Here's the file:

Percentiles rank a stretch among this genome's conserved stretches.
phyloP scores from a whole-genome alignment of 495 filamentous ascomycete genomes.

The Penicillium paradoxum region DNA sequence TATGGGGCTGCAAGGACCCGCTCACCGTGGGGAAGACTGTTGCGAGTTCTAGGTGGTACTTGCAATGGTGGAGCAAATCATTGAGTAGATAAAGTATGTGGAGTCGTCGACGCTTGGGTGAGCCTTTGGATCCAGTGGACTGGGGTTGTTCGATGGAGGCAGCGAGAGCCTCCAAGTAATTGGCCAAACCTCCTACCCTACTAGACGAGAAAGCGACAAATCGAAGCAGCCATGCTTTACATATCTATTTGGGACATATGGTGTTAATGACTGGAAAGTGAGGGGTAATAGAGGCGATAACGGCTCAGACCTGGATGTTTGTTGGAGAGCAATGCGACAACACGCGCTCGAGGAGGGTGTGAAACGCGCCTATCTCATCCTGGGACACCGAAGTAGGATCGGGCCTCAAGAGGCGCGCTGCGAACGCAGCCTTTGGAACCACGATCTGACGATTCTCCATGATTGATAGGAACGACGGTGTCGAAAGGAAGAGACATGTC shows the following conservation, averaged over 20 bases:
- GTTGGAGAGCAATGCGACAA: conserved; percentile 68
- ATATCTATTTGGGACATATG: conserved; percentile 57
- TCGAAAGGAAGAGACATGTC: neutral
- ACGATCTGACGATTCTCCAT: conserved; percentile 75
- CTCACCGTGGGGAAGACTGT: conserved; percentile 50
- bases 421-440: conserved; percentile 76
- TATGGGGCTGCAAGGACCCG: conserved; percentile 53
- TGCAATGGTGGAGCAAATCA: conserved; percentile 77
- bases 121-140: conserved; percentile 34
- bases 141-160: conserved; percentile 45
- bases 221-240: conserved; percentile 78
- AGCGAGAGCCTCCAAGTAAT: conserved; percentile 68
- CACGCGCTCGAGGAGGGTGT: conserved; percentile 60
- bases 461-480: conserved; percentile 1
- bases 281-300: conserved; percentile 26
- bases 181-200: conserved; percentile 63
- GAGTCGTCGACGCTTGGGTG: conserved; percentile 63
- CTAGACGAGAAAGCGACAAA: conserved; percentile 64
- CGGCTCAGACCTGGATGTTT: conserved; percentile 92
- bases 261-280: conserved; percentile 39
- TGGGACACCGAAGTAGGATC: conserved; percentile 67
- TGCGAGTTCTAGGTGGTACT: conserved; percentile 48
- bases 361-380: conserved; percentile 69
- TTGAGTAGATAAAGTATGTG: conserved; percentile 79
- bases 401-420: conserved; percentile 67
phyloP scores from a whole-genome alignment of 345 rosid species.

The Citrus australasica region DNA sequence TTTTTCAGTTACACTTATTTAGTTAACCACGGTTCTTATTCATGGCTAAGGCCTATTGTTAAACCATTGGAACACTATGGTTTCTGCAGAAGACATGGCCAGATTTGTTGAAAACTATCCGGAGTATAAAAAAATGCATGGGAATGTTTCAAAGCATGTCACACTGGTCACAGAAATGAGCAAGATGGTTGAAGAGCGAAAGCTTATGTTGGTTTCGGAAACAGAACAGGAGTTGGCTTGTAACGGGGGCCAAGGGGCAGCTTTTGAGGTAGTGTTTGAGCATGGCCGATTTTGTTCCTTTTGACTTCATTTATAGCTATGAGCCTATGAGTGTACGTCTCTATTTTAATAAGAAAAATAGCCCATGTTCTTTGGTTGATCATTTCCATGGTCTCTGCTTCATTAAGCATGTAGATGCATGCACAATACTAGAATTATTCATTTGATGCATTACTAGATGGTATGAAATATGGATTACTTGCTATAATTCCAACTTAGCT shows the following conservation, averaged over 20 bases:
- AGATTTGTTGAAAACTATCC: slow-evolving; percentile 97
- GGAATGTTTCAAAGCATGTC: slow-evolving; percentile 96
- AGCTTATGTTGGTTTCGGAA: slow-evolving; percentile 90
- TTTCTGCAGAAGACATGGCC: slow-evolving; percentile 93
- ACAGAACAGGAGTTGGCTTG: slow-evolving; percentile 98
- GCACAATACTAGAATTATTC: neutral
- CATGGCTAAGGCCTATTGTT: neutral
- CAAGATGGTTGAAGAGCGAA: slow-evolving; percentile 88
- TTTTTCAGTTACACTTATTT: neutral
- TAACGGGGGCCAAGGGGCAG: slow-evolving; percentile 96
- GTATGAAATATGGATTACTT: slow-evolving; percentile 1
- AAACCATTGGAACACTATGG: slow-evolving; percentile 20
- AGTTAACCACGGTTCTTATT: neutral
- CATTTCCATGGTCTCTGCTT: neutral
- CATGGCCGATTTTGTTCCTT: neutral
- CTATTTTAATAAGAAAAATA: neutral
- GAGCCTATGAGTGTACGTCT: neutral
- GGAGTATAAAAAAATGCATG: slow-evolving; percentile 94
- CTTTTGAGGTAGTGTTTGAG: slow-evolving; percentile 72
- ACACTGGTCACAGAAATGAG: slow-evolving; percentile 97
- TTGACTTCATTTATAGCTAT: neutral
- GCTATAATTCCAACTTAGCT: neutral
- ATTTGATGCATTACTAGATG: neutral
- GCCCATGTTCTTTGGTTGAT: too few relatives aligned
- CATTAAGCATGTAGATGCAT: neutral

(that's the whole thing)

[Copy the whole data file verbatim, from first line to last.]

Percentiles rank a stretch among this genome's conserved stretches.
phyloP scores from a whole-genome alignment of 495 filamentous ascomycete genomes.

The Penicillium paradoxum region DNA sequence TATGGGGCTGCAAGGACCCGCTCACCGTGGGGAAGACTGTTGCGAGTTCTAGGTGGTACTTGCAATGGTGGAGCAAATCATTGAGTAGATAAAGTATGTGGAGTCGTCGACGCTTGGGTGAGCCTTTGGATCCAGTGGACTGGGGTTGTTCGATGGAGGCAGCGAGAGCCTCCAAGTAATTGGCCAAACCTCCTACCCTACTAGACGAGAAAGCGACAAATCGAAGCAGCCATGCTTTACATATCTATTTGGGACATATGGTGTTAATGACTGGAAAGTGAGGGGTAATAGAGGCGATAACGGCTCAGACCTGGATGTTTGTTGGAGAGCAATGCGACAACACGCGCTCGAGGAGGGTGTGAAACGCGCCTATCTCATCCTGGGACACCGAAGTAGGATCGGGCCTCAAGAGGCGCGCTGCGAACGCAGCCTTTGGAACCACGATCTGACGATTCTCCATGATTGATAGGAACGACGGTGTCGAAAGGAAGAGACATGTC shows the following conservation, averaged over 20 bases:
- GTTGGAGAGCAATGCGACAA: conserved; percentile 68
- ATATCTATTTGGGACATATG: conserved; percentile 57
- TCGAAAGGAAGAGACATGTC: neutral
- ACGATCTGACGATTCTCCAT: conserved; percentile 75
- CTCACCGTGGGGAAGACTGT: conserved; percentile 50
- bases 421-440: conserved; percentile 76
- TATGGGGCTGCAAGGACCCG: conserved; percentile 53
- TGCAATGGTGGAGCAAATCA: conserved; percentile 77
- bases 121-140: conserved; percentile 34
- bases 141-160: conserved; percentile 45
- bases 221-240: conserved; percentile 78
- AGCGAGAGCCTCCAAGTAAT: conserved; percentile 68
- CACGCGCTCGAGGAGGGTGT: conserved; percentile 60
- bases 461-480: conserved; percentile 1
- bases 281-300: conserved; percentile 26
- bases 181-200: conserved; percentile 63
- GAGTCGTCGACGCTTGGGTG: conserved; percentile 63
- CTAGACGAGAAAGCGACAAA: conserved; percentile 64
- CGGCTCAGACCTGGATGTTT: conserved; percentile 92
- bases 261-280: conserved; percentile 39
- TGGGACACCGAAGTAGGATC: conserved; percentile 67
- TGCGAGTTCTAGGTGGTACT: conserved; percentile 48
- bases 361-380: conserved; percentile 69
- TTGAGTAGATAAAGTATGTG: conserved; percentile 79
- bases 401-420: conserved; percentile 67
phyloP scores from a whole-genome alignment of 345 rosid species.

The Citrus australasica region DNA sequence TTTTTCAGTTACACTTATTTAGTTAACCACGGTTCTTATTCATGGCTAAGGCCTATTGTTAAACCATTGGAACACTATGGTTTCTGCAGAAGACATGGCCAGATTTGTTGAAAACTATCCGGAGTATAAAAAAATGCATGGGAATGTTTCAAAGCATGTCACACTGGTCACAGAAATGAGCAAGATGGTTGAAGAGCGAAAGCTTATGTTGGTTTCGGAAACAGAACAGGAGTTGGCTTGTAACGGGGGCCAAGGGGCAGCTTTTGAGGTAGTGTTTGAGCATGGCCGATTTTGTTCCTTTTGACTTCATTTATAGCTATGAGCCTATGAGTGTACGTCTCTATTTTAATAAGAAAAATAGCCCATGTTCTTTGGTTGATCATTTCCATGGTCTCTGCTTCATTAAGCATGTAGATGCATGCACAATACTAGAATTATTCATTTGATGCATTACTAGATGGTATGAAATATGGATTACTTGCTATAATTCCAACTTAGCT shows the following conservation, averaged over 20 bases:
- AGATTTGTTGAAAACTATCC: slow-evolving; percentile 97
- GGAATGTTTCAAAGCATGTC: slow-evolving; percentile 96
- AGCTTATGTTGGTTTCGGAA: slow-evolving; percentile 90
- TTTCTGCAGAAGACATGGCC: slow-evolving; percentile 93
- ACAGAACAGGAGTTGGCTTG: slow-evolving; percentile 98
- GCACAATACTAGAATTATTC: neutral
- CATGGCTAAGGCCTATTGTT: neutral
- CAAGATGGTTGAAGAGCGAA: slow-evolving; percentile 88
- TTTTTCAGTTACACTTATTT: neutral
- TAACGGGGGCCAAGGGGCAG: slow-evolving; percentile 96
- GTATGAAATATGGATTACTT: slow-evolving; percentile 1
- AAACCATTGGAACACTATGG: slow-evolving; percentile 20
- AGTTAACCACGGTTCTTATT: neutral
- CATTTCCATGGTCTCTGCTT: neutral
- CATGGCCGATTTTGTTCCTT: neutral
- CTATTTTAATAAGAAAAATA: neutral
- GAGCCTATGAGTGTACGTCT: neutral
- GGAGTATAAAAAAATGCATG: slow-evolving; percentile 94
- CTTTTGAGGTAGTGTTTGAG: slow-evolving; percentile 72
- ACACTGGTCACAGAAATGAG: slow-evolving; percentile 97
- TTGACTTCATTTATAGCTAT: neutral
- GCTATAATTCCAACTTAGCT: neutral
- ATTTGATGCATTACTAGATG: neutral
- GCCCATGTTCTTTGGTTGAT: too few relatives aligned
- CATTAAGCATGTAGATGCAT: neutral